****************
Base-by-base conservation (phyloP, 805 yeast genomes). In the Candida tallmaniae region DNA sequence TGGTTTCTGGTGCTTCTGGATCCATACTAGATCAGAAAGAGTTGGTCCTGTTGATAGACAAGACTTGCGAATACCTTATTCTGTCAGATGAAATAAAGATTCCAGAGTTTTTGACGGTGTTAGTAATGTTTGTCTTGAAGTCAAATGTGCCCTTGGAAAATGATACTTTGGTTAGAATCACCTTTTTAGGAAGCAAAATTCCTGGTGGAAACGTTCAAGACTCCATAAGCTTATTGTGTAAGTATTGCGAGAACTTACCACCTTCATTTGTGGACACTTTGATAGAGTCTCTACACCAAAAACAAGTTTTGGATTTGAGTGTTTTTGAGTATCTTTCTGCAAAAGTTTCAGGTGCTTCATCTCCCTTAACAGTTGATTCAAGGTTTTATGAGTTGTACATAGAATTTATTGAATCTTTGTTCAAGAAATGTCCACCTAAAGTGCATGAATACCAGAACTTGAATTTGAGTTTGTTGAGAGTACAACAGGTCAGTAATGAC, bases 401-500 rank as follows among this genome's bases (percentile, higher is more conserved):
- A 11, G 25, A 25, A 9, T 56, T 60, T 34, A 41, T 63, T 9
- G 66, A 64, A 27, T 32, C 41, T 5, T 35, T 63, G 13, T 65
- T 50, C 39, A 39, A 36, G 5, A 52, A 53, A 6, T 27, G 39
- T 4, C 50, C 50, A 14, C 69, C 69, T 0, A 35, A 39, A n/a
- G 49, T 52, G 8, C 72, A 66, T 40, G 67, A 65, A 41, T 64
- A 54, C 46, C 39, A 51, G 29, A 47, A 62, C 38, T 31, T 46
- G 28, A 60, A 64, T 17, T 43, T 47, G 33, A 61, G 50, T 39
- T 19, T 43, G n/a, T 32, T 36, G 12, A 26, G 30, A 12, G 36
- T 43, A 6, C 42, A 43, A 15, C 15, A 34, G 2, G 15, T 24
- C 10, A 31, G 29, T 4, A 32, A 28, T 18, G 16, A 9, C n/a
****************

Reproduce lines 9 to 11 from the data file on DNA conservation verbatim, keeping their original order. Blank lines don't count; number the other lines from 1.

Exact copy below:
- T 19, T 43, G n/a, T 32, T 36, G 12, A 26, G 30, A 12, G 36
- T 43, A 6, C 42, A 43, A 15, C 15, A 34, G 2, G 15, T 24
- C 10, A 31, G 29, T 4, A 32, A 28, T 18, G 16, A 9, C n/a